Jan. 31 (UPI) -- NASA's Spitzer Space Telescope has spent the past 16 years rendering the universe and its many phenomena in infrared, providing scientists clues to the secrets of stellar formation, supernovae, quasars, exoplanets and more.
But no longer. NASA confirmed the end of Spitzer's scientific mission Thursday. Shortly after engineers shut off the telescope's instruments and put the spacecraft into safe mode, Joseph Hunt, Spitzer's project manager, declared the mission over.
Spitzer was one of NASA's four Great Observatories, along with the Hubble Space Telescope, Chandra X-ray Observatory and the Compton Gamma Ray Observatory.
"Spitzer has taught us about entirely new aspects of the cosmos and taken us many steps further in understanding how the universe works, addressing questions about our origins, and whether or not are we alone," Thomas Zurbuchen, associate administrator of NASA's Science Mission Directorate, said in a news release. "This Great Observatory has also identified some important and new questions and tantalizing objects for further study, mapping a path for future investigations to follow. Its immense impact on science certainly will last well beyond the end of its mission."
Spitzer's sensitivity to faraway infrared emissions was key to penetrating the gas and dust that shrouds many of the universe's most interesting phenomena.
Launched in 2003, the telescope was only expected to conduct science for two and a half years. Like so many NASA spacecraft, the observatory outlasted its shelf life and exceeded expectations.
Over the years, Spitzer enabled a variety of significant scientific discoveries.
In 2017, Spitzer helped scientists discover and characterize seven Earth-sized planets orbiting an ultra-cool dwarf star named TRAPPIST-1.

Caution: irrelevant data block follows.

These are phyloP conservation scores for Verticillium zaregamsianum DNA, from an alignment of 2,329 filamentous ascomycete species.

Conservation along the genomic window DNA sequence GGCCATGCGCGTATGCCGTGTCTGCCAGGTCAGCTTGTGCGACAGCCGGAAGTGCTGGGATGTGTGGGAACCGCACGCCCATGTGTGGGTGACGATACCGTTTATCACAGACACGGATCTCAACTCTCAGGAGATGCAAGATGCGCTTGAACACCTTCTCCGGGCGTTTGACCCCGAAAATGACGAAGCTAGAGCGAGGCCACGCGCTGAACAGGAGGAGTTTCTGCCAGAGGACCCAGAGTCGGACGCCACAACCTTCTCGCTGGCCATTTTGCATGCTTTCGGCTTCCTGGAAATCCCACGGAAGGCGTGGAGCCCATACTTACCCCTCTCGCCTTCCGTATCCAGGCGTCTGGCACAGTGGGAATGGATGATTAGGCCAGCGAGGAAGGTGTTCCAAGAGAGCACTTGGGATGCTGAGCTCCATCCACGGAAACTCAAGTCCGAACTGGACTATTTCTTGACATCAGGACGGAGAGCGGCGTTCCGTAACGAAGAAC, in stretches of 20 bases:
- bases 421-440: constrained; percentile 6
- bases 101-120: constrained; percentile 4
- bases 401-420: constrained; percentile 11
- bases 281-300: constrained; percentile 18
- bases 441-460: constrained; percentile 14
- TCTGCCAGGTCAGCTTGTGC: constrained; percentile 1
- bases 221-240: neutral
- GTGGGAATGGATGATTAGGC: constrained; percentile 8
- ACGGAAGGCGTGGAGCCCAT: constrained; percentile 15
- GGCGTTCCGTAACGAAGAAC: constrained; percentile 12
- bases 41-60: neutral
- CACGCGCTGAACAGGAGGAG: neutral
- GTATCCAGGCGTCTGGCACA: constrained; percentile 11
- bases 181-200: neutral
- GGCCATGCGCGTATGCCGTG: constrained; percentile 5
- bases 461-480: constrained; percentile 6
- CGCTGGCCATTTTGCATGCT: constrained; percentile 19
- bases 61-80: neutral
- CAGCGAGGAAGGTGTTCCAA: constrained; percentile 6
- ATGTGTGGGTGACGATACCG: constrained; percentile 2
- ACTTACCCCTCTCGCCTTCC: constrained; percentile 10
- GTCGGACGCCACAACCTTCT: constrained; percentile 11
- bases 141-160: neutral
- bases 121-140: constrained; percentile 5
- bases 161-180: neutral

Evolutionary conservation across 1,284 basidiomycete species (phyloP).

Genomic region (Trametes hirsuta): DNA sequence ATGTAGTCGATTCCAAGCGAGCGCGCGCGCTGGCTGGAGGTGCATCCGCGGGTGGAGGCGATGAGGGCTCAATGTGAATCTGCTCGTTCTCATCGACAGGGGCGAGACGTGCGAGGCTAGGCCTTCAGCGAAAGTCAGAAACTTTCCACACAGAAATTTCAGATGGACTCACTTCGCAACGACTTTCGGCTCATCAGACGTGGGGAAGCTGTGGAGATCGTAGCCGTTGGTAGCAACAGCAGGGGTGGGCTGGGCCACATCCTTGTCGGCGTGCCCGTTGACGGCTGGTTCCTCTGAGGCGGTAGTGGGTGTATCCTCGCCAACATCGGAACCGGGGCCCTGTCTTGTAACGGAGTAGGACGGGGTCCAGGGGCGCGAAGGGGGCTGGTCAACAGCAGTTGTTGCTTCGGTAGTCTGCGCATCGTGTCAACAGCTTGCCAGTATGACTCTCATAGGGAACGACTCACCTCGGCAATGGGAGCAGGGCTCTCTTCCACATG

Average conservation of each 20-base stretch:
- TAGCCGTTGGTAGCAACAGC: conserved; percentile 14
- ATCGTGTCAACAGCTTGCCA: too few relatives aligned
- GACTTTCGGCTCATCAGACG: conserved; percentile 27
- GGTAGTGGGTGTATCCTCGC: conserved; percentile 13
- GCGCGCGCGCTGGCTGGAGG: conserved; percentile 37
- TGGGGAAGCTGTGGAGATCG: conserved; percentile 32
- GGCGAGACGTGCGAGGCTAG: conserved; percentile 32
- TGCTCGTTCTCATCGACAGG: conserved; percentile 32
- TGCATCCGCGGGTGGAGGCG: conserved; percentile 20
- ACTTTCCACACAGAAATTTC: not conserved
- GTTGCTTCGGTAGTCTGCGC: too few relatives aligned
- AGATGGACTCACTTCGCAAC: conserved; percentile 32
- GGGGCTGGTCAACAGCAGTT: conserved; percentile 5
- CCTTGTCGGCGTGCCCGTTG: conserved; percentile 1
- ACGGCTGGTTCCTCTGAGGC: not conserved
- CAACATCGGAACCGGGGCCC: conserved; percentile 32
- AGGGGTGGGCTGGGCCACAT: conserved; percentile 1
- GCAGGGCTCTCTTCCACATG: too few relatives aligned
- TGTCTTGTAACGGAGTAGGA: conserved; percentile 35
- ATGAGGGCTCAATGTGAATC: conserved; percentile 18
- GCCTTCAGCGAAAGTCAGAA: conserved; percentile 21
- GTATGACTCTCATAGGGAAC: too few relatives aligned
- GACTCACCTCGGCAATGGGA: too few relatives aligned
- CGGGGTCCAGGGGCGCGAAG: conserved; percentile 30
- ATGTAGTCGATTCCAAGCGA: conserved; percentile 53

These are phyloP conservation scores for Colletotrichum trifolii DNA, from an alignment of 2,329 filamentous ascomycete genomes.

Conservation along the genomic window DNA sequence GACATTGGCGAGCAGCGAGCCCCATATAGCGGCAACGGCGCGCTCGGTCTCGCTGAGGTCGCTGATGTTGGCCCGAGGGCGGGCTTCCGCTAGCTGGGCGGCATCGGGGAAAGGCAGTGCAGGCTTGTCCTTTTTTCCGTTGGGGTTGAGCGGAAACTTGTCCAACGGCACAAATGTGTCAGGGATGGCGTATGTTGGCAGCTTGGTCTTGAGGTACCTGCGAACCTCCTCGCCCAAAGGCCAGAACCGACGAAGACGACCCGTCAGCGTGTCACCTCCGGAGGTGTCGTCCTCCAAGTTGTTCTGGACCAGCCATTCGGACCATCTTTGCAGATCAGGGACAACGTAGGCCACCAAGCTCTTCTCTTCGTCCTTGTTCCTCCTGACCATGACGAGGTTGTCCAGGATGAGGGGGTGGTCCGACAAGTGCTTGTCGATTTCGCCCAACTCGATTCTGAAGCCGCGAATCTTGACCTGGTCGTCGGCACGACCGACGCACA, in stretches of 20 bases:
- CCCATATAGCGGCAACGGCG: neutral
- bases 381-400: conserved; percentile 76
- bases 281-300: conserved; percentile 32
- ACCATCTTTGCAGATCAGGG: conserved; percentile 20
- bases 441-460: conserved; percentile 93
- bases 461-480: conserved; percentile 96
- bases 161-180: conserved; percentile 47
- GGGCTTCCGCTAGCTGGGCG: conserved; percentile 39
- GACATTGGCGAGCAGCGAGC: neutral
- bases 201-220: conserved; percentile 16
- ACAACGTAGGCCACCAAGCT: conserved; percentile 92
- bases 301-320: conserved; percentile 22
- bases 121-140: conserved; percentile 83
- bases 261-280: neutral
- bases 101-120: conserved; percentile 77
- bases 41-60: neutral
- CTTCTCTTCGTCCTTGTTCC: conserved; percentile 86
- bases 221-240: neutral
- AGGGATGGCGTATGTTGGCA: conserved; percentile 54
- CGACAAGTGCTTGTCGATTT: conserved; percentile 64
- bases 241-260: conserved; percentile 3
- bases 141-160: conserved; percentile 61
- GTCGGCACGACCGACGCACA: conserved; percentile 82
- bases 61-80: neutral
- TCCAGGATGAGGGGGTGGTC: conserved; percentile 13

"This is the most exciting discovery we've had yet with the Spitzer Telescope," Sean Carey, manager of the Spitzer Science Center, said during a press conference announcing the findings.
In 2009, Spitzer helped scientists produce the world's first weather map for an exoplanet. The telescope plotted the temperature variations across the surface of a giant gas planet, HD 189733b.
That same year, Spitzer also spied a previously unknown ring around Saturn, a thick but near-invisible outer ring composed of dust and debris knocked loose from Saturn's moon Phoebe.
Over the course of the telescope's lifetime, Spitzer's data empowered hundreds of scientific studies. And though its instruments are no more, all of its archived data remains publicly available -- certain to inspire many more scientific discoveries.
"I think that Spitzer is an example of the very best that people can achieve," said Michael Werner, project scientist on the Spitzer mission. "I feel very fortunate to have worked on this mission, and to have seen the ingenuity, doggedness and brilliance that people on the team showed. When you tap into those things and empower people to use them, then truly incredible things will happen."